Four central Albertans are part of a team searching for survivors buried beneath the rubble of collapsed buildings in Ukraine.
The Alberta-based Canadian International Rescue Organization recently sent a search and rescue team to the war-torn country, which has been under Russian invasion since February.
In late February, the CIRO contacted the Ukrainian embassy in Edmonton to inform them the organization has people available and capable of conducting technical search and rescue operations.
“That essentially means it’s a group who have the training to utilize specialized cameras and specialized listening devices in order to try to locate people who may be trapped in confined spaces, like rubble piles,” explained Chad Reed, CIRO public information officer.
The embassy accepted the offer for assistance. CIRO then assembled an eight-person team, which flew to Poland in early March. Canadian team members met with other members – one from the United States and another from Hong Kong – and they went into Ukraine together.
The team, which is made up of volunteers, has been seeing “pure devastation” in Ukraine, Reed said.
“Searching through the devastation and the rubble piles from the missiles, rockets, bombs – that’s what they’re encountering and have had to search through already. It’s very tragic,” he said.
The team is qualified and experienced when it comes to recovery, but searching in warzones is out of the ordinary for most members, said Reed.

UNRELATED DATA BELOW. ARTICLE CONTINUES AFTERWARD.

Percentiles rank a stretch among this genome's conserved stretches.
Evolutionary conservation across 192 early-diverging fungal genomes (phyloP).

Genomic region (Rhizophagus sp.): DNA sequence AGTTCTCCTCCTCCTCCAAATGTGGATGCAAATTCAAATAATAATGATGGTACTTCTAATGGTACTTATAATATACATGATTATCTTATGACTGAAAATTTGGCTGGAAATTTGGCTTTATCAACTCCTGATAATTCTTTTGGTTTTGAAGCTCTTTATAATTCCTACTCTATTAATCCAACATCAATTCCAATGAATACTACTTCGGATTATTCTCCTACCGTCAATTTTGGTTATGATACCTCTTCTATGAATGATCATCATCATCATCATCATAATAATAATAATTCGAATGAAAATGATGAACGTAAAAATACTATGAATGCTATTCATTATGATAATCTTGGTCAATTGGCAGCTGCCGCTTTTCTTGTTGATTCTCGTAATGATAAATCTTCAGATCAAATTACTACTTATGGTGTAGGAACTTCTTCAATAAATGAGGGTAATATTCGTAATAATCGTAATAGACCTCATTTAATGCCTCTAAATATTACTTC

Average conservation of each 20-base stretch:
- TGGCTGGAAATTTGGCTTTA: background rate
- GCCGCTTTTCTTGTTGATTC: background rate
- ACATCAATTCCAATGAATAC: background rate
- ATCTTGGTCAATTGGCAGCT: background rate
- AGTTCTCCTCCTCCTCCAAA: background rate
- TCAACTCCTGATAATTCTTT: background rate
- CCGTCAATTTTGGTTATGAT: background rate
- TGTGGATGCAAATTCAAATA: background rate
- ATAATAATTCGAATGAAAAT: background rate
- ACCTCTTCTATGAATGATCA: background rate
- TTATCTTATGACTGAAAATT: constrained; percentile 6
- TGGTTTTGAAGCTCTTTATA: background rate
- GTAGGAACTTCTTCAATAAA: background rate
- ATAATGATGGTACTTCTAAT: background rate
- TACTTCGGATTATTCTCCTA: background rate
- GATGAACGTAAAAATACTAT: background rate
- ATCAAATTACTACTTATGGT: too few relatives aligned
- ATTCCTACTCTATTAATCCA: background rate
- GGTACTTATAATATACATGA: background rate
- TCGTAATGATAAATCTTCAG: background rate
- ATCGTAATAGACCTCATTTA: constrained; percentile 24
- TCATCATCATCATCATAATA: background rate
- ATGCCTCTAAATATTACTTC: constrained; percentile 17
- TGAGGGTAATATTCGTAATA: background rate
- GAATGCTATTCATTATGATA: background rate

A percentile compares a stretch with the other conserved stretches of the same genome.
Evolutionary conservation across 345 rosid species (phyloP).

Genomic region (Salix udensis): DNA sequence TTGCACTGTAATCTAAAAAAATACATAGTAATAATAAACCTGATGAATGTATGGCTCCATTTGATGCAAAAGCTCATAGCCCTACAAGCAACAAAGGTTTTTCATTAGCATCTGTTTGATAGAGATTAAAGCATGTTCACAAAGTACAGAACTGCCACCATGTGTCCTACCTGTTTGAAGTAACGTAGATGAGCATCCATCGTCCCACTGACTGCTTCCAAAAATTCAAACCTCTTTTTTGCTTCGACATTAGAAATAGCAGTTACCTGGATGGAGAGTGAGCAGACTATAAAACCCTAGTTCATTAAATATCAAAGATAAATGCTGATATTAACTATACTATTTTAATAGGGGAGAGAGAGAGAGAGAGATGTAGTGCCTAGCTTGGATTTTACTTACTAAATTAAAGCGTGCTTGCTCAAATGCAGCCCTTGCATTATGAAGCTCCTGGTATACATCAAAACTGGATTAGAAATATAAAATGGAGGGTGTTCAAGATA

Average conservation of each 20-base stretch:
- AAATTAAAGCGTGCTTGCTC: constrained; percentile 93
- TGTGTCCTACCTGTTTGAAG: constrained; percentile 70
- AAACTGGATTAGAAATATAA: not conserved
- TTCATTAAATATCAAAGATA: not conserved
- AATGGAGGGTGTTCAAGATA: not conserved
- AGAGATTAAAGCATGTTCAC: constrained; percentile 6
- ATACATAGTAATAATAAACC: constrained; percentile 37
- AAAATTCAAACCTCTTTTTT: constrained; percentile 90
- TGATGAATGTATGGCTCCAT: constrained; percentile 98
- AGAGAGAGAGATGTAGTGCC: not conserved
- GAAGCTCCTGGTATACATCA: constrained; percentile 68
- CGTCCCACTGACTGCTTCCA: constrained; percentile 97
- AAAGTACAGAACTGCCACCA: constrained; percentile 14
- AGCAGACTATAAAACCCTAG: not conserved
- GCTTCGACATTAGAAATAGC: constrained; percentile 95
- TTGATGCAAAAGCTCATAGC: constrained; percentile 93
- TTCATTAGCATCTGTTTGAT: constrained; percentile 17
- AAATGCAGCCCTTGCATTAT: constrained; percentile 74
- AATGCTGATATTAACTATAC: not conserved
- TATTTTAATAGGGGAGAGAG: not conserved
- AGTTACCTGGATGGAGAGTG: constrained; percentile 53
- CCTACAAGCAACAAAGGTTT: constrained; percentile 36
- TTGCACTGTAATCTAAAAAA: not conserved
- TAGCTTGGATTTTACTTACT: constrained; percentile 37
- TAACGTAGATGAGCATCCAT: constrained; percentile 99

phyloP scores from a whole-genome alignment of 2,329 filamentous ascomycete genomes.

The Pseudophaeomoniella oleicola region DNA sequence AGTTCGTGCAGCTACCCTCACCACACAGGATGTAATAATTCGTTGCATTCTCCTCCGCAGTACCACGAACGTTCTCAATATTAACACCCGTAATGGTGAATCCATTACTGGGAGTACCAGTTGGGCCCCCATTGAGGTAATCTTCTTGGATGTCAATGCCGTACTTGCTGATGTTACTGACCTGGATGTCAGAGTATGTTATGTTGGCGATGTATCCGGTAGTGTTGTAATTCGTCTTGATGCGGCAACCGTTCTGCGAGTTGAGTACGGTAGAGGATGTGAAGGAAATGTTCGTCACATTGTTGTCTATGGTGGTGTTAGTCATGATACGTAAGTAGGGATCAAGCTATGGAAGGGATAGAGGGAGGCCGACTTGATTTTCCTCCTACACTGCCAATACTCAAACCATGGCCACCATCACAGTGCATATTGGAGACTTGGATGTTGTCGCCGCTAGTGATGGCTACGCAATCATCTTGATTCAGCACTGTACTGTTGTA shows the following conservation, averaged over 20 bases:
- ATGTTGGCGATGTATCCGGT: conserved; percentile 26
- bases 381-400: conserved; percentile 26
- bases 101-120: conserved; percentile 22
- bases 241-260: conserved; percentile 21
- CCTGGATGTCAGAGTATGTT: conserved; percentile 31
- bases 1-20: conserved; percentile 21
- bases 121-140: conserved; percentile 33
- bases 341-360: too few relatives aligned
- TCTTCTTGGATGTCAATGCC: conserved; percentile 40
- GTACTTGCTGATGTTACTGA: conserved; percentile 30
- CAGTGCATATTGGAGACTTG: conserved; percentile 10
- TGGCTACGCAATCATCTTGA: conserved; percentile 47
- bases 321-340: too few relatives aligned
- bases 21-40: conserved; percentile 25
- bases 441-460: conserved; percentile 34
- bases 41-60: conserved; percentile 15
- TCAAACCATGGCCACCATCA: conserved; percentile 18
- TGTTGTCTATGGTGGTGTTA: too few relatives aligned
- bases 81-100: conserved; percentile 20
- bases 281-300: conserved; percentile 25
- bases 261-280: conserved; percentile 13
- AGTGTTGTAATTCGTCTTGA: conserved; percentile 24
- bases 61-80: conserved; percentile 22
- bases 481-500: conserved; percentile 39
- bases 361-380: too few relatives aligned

“We do have a couple of people over there who have served in the military and being in an environment like that isn’t uncommon to them,” he said.
“But for the majority of our people, being in a war environment and being in an area where it’s completely devastated is pretty heavy.”
The team will return to Canada in the near future.
“We’re looking at having them come (back) here right away and taking a little bit of a break. We’ll probably be regrouping with some new members and heading back over. No timelines are specific at this point,” he said.
As an organization of volunteers, public support is important for CIRO, said Reed.
“Ninety-five per cent have taken a leave of absence from their job in order for them to take part in this mission,” Reed said.
“We’re paying for our own flights, equipment – we’ve purchased a whole pile of equipment in the past and it’s expensive stuff.
“Right now we’re leaving behind about $40,000 worth of equipment that we’ve purchased to do our job. The team has done a whole bunch of training with Ukraine volunteers to teach them how to utilize the equipment. Our plan is to donate that to the efforts over there and we’ll likely buy some more equipment when they get back and do the same thing.”
To donate to CIRO, visit www.canadahelps.org/en/charities/ciro-canadian-international-rescue-organization.